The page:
"There is nothing wrong with those genes except that they are silenced by methylation," Huebner says. "Experimental drugs are now being tested that cause demethylation and may reactivate WWOX and other genes."
For this study, Huebner and her colleagues used three different lines of laboratory-grown lung-cancer cells that were missing WWOX protein. The researchers then used a virus engineered to carry working copies of the WWOX gene into the three cell lines.
After five days, the researchers found that cells having an active WWOX gene died off. The cells self-destructed through a natural process known as programmed cell death, or apoptosis. The lung-cancer cells that lacked the WWOX gene, on the other hand, continued growing and increased in number nearly five- or six-fold.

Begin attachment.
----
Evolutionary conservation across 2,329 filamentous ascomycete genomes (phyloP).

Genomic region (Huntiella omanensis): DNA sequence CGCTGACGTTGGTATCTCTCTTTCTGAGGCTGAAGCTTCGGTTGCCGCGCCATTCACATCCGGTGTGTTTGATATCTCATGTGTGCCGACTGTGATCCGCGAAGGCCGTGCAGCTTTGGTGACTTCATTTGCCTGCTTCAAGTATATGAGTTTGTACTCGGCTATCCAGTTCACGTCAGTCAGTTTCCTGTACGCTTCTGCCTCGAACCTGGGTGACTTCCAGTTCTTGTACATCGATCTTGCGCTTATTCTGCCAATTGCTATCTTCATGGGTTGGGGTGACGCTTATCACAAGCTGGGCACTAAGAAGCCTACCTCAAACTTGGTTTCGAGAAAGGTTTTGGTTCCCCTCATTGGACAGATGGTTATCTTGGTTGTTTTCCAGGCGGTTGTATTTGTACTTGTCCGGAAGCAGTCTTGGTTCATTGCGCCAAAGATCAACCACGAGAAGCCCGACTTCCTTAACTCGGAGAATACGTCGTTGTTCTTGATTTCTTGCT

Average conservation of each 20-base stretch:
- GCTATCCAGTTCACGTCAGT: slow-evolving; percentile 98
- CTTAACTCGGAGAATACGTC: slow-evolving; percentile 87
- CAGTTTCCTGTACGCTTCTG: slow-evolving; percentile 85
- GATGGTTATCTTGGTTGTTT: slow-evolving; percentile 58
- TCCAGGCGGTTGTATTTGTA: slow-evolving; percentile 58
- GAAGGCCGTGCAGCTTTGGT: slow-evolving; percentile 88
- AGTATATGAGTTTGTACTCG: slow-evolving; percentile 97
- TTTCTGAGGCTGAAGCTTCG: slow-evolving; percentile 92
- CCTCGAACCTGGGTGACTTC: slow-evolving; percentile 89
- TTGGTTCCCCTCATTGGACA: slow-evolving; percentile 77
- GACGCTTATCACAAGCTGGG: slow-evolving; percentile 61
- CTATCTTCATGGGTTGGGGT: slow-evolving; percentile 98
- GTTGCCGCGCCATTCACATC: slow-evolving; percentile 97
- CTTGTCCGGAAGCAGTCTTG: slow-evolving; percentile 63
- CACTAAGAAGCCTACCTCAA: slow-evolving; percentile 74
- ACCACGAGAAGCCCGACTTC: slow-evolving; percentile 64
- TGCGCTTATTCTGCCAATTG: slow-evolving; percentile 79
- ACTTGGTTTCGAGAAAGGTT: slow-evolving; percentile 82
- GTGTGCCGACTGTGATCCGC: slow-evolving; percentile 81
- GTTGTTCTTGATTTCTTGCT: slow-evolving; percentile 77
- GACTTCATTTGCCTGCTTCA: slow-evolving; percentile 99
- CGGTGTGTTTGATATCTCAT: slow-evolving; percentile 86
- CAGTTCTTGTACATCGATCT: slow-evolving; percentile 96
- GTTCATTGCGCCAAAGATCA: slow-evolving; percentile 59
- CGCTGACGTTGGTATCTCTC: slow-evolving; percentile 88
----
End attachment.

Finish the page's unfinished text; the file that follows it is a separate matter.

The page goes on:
Next, the researchers took some of the lung-cancer cells to which they'd added working copies of the WWOX gene, and they transplanted the cells into mice; a second group of control mice received lung-cancer cells without the WWOX gene.
After 28 days, the mice that received tumor cells with no WWOX gene had developed tumors. Of the mice that received tumor cells with the gene, 60 percent in one group and 80 percent in another group showed no tumors.
"Our study is a proof of principle," Huebner says. "It shows that if the WWOX gene can be delivered into tumor cells, it can kill them.
"We also showed that if a silenced WWOX gene is present and can be turned back on, that too will kill tumor cells," adds first author and postdoctoral researcher Muller Fabbri.
"We don't believe that using WWOX as a therapy will necessarily eradicate tumors, Fabbri says, "but we do believe that this kind of gene therapy might be useful when used in combination with chemotherapy and other therapies."